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Federal government warning hotels about blocking public beach access from Cancun to Tulum

Cancun, Q.R. — The Federal Government says it will initiate a series of warnings followed by litigation to force businesses in the Federal Terrestrial Maritime Zone (Zofemat) to open public beach access points.

In a press conference, Rodrigo Hernández Aguilar, general director of la Zona Federal Marítimo Terrestre (Zofemat) said the government is starting with three beach access points in the state, Chacmocchuc in the municipality of Isla Mujeres, Punta Venado in the municipality of Playa del Carmen and Chemuyil in the municipality of Tulum.

He says the warnings are the start of the National Movement for the Recovery of Public Access to Beaches in Quintana Roo, a campaign that is already being carried out in Nayarit.

Hernández Aguilar indicated that, although it is a national movement, he will keep an eye on Quintana Roo nothing that Thursday, two fences were demolished at Puerto Juarez in Cancun. He says the two fences were irregular construction and blocked public beach access.

Of the three beaches in the state, he explained that beach access in Chacmocchuc on mainland Isla Mujeres is closed off by the TRS Coral Hotel, which was verified during a visit. Although they tried to contact hotel managers, they have so far been ignored, which is why, he says, they will start litigation to open the beach.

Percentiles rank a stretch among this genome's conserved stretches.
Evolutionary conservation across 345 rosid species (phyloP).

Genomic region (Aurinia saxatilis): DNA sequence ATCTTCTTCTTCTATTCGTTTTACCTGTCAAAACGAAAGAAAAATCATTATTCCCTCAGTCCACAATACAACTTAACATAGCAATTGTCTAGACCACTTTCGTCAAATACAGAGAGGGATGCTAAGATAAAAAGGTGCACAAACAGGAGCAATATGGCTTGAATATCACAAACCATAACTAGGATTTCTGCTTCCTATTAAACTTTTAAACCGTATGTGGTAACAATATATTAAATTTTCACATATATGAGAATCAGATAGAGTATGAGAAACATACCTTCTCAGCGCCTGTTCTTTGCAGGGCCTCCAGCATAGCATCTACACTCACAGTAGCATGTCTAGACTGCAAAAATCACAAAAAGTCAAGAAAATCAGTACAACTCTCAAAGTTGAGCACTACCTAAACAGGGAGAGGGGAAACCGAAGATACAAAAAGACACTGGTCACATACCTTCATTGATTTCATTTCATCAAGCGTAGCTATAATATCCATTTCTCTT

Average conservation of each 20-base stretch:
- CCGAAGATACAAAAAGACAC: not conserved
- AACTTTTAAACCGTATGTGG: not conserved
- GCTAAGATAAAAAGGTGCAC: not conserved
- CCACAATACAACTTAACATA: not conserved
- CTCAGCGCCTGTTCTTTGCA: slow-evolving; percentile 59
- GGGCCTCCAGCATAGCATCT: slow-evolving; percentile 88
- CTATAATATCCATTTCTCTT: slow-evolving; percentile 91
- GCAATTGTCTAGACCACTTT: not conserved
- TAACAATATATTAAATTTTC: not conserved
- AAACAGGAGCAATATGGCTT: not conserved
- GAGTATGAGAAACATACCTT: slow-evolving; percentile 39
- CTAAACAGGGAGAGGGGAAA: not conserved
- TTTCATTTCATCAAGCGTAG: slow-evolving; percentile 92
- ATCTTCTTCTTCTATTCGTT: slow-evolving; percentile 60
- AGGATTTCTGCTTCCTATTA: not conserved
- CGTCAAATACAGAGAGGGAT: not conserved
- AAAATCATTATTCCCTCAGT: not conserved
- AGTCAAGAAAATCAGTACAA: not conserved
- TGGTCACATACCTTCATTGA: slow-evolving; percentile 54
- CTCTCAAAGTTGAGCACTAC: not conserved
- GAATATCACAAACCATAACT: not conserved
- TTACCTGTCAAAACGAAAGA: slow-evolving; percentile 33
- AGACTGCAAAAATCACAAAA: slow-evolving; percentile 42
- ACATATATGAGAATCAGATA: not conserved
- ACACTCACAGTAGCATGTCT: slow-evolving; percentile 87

As for the Chemuyil-Chemuyilito beach access, he says it is closed by a Fiesta Inn and that the hotel group was granted 15 days to agree on the opening of a “permanent and dignified” public access, with a render and a written agreement so that it remains permanent.

In the case of Punta Venado, which is in the hands of Sac-Tun (once Calica), the federal official has requestd the support of Governor Carlos Joaquín González, whom he invited to go to his office to view the cartography and agree on a joint action plan, here and for the entire state.

Hernández Aguilar says that next week, they will be approaching the city of Cancun, explaining that a concessionaire cannot prevent access to the Zofemat section of federal beach, which is defined as the 20-meter strip from high tide.

He mentioned that concessionaires that fail to comply could lose their concession, adding that concessionaires only have permission to use the outlined beach area for commercial activities such as the placement of lounge chairs, but they cannot impede the passage of the public.

The director said that ideally, they hope to have a beach access point every 400 meters, admitting that in Cancun, 90 percent of the beaches are closed off, which makes it necessary to evaluate construction.

He reiterated that for the first warning they will seek dialogue and agreements, leaving it up to the concessionaires themselves to determine where they would open public beach access, but if they do not succeed, they will go to litigation.